What is the difference between a chromatide and a nucleotide? I hope these are the correct words.
As I understand a nucleotide is a single "chain" of DNA and a chromatide is the bihelix (two "chains" and the protein molecules in between). Am I right?
The nucleotide is the single unit of DNA comprising the sugar molecule (deoxyribose) which is bonded to the base (A/T/C/G) (this combo is the nucleoside),plus the phosphate group (which bonds the C3 carbon atom of one sugar molecule to the C5 carbon molecule of the next one along in a phospodiester bond).
The string of nucleotides comprises a single strand of DNA.
A chromatid (which consists of chromatin – which is DNA plus its associated proteins, including histone) is one of the two ‘rods’ or ‘arms’ of the typical X shaped chromosome that we see at mitosis (when the DNA is highly condensed into its typical X shape). The two chromatids in a chromosome are clamped together (ie, the fulcrum of the X) at the centromere.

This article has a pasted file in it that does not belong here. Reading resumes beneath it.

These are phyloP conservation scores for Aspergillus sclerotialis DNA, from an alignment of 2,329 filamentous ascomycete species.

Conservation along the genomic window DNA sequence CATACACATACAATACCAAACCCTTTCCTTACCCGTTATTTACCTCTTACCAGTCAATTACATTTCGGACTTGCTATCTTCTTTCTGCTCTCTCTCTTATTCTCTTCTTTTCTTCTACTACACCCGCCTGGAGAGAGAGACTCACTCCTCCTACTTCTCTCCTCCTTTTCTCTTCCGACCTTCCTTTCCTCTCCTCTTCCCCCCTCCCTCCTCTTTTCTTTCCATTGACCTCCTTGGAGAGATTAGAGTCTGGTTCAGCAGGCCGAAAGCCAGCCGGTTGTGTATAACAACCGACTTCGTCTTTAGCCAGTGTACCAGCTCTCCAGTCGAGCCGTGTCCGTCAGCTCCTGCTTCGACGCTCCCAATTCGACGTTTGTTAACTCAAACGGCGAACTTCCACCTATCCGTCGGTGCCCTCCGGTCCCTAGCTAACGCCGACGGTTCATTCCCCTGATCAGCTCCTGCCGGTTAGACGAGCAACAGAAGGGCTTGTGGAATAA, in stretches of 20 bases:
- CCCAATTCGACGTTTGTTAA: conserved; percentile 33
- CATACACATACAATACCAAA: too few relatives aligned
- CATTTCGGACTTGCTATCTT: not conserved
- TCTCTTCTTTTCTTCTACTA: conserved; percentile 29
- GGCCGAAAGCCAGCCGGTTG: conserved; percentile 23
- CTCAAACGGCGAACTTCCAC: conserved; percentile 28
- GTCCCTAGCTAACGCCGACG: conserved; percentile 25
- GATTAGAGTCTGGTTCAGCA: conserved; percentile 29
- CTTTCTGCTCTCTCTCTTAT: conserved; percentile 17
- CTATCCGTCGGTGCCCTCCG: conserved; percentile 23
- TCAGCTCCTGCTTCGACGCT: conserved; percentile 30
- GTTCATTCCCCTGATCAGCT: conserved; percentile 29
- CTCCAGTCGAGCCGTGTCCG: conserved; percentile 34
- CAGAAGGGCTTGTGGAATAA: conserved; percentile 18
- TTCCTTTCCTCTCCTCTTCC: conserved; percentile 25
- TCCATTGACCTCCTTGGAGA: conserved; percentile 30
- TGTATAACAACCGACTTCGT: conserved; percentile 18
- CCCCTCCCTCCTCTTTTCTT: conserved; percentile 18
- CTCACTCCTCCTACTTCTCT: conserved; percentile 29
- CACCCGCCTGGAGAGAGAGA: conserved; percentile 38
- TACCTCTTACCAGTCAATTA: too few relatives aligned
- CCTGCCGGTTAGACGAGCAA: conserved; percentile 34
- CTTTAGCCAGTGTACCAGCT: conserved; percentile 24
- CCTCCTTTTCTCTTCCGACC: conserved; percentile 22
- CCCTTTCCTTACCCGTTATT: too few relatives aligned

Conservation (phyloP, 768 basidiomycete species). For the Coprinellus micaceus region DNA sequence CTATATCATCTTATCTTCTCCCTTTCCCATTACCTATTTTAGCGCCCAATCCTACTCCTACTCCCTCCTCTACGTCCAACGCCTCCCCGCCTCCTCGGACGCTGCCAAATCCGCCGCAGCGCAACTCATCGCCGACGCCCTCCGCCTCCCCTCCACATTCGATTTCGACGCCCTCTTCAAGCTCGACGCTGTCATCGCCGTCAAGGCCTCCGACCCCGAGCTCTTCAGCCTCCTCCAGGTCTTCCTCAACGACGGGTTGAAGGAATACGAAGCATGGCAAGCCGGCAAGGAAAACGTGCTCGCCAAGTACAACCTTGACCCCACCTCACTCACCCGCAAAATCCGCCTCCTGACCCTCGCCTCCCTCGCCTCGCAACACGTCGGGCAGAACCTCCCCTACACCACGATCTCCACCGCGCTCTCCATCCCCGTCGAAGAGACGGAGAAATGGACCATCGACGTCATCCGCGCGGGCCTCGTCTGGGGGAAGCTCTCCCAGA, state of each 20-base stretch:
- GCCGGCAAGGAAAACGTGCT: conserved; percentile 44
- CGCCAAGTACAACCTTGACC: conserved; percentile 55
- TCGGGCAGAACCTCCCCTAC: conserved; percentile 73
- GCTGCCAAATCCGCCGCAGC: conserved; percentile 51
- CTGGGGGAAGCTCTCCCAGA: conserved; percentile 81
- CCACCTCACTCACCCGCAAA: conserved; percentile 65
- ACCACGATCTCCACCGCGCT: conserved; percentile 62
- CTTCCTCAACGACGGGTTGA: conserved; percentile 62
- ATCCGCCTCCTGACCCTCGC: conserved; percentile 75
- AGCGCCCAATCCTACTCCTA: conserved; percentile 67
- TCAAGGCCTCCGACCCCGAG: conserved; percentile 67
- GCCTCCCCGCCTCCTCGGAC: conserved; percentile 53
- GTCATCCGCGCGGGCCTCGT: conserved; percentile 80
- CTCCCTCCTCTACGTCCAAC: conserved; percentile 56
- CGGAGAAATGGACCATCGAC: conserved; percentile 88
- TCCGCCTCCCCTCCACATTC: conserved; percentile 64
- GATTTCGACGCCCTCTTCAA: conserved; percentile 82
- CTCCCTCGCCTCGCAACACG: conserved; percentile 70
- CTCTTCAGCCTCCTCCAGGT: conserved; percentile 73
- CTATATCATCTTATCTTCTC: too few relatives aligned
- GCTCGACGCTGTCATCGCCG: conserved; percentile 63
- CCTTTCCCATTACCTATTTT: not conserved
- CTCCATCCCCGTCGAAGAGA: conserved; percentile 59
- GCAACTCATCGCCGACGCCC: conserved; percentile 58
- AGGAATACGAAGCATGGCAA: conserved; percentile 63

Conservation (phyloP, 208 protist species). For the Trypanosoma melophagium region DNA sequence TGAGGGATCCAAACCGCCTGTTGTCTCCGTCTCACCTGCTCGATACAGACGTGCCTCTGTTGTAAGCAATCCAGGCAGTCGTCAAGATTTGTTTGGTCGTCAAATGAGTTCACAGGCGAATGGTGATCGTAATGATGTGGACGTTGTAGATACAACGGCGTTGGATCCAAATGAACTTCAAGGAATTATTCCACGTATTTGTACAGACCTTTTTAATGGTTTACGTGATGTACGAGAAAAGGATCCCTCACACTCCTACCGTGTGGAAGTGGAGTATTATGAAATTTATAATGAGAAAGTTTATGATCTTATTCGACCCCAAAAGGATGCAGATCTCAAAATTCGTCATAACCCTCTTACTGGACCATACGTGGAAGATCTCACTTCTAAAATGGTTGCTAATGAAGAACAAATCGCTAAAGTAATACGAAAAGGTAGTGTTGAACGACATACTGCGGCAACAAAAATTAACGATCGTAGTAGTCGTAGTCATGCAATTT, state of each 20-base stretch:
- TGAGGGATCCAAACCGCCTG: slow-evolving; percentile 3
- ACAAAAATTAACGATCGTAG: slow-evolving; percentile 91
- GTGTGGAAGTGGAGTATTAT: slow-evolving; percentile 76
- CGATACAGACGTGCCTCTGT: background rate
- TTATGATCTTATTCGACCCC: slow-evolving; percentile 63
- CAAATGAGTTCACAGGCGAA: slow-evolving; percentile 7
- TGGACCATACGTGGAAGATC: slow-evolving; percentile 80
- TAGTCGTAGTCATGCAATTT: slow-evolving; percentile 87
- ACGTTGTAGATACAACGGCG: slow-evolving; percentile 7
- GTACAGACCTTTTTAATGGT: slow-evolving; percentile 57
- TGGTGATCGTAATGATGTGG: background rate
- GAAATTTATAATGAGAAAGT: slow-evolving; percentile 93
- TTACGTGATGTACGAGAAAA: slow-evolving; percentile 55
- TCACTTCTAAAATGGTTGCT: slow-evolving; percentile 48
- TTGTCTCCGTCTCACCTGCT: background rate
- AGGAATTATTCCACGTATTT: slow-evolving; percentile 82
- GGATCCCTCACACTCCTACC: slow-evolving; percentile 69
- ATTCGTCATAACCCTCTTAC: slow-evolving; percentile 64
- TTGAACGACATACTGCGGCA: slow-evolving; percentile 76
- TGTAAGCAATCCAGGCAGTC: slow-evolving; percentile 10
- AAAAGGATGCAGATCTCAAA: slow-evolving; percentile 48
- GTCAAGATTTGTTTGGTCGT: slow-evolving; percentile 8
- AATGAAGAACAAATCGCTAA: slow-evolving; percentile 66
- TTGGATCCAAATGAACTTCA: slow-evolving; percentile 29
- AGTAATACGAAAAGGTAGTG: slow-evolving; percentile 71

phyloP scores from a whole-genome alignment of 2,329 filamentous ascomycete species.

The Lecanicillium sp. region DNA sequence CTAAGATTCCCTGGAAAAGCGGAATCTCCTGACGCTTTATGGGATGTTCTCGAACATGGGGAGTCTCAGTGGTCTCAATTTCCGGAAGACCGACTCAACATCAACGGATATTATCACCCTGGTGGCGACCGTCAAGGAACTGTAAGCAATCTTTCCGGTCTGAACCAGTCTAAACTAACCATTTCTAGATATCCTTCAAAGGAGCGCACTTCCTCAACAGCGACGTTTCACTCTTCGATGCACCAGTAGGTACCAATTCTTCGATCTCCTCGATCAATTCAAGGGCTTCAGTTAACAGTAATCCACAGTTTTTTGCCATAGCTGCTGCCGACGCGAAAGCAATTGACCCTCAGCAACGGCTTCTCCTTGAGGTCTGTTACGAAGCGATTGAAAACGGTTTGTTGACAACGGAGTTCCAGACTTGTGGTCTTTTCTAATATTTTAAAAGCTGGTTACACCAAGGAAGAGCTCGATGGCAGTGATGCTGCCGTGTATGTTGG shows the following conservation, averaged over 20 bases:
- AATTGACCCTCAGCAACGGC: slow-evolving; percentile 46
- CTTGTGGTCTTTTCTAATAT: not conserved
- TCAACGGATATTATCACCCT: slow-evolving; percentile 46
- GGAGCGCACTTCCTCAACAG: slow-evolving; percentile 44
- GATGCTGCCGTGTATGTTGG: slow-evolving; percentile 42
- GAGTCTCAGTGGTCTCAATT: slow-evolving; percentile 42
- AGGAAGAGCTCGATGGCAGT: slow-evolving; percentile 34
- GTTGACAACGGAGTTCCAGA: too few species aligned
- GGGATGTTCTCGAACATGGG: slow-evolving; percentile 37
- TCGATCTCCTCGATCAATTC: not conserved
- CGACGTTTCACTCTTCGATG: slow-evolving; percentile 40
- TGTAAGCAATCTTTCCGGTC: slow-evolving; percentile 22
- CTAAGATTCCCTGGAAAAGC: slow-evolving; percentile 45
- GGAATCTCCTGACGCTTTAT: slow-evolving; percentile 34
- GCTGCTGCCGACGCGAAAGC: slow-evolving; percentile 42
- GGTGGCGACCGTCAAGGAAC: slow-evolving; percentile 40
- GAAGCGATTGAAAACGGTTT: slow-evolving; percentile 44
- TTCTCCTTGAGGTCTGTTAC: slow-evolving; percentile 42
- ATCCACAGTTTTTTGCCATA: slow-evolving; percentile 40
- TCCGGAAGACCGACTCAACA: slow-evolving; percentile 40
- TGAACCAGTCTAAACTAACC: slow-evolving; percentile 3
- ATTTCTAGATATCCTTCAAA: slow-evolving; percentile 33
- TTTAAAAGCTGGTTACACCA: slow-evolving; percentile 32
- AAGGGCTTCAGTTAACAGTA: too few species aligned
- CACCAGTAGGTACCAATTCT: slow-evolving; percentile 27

Nucleoside = sugar + base
Nucleotide = sugar + base + phosphate
Single strand of DNA = sequence of nucleotides
Chromatin = DNA (double strand forming the double helix) plus proteins (scaffold for the DNA)
Chromatid + one half of a condensed chromosome
It IS confusing, but I hope that clarifies a bit (and I hope others will confirm I’ve got it right!!!!!)
Glad to have helped – but I’d definitely feel more comfortable if one of the experts here either confirmed or corrected my answer. I’m much more comfortable asking the questions than attempting the answers!
I think I’m right on this one though, but as I say, I would await confirmation or correction by one of the team of helpful resident experts here!! 🙂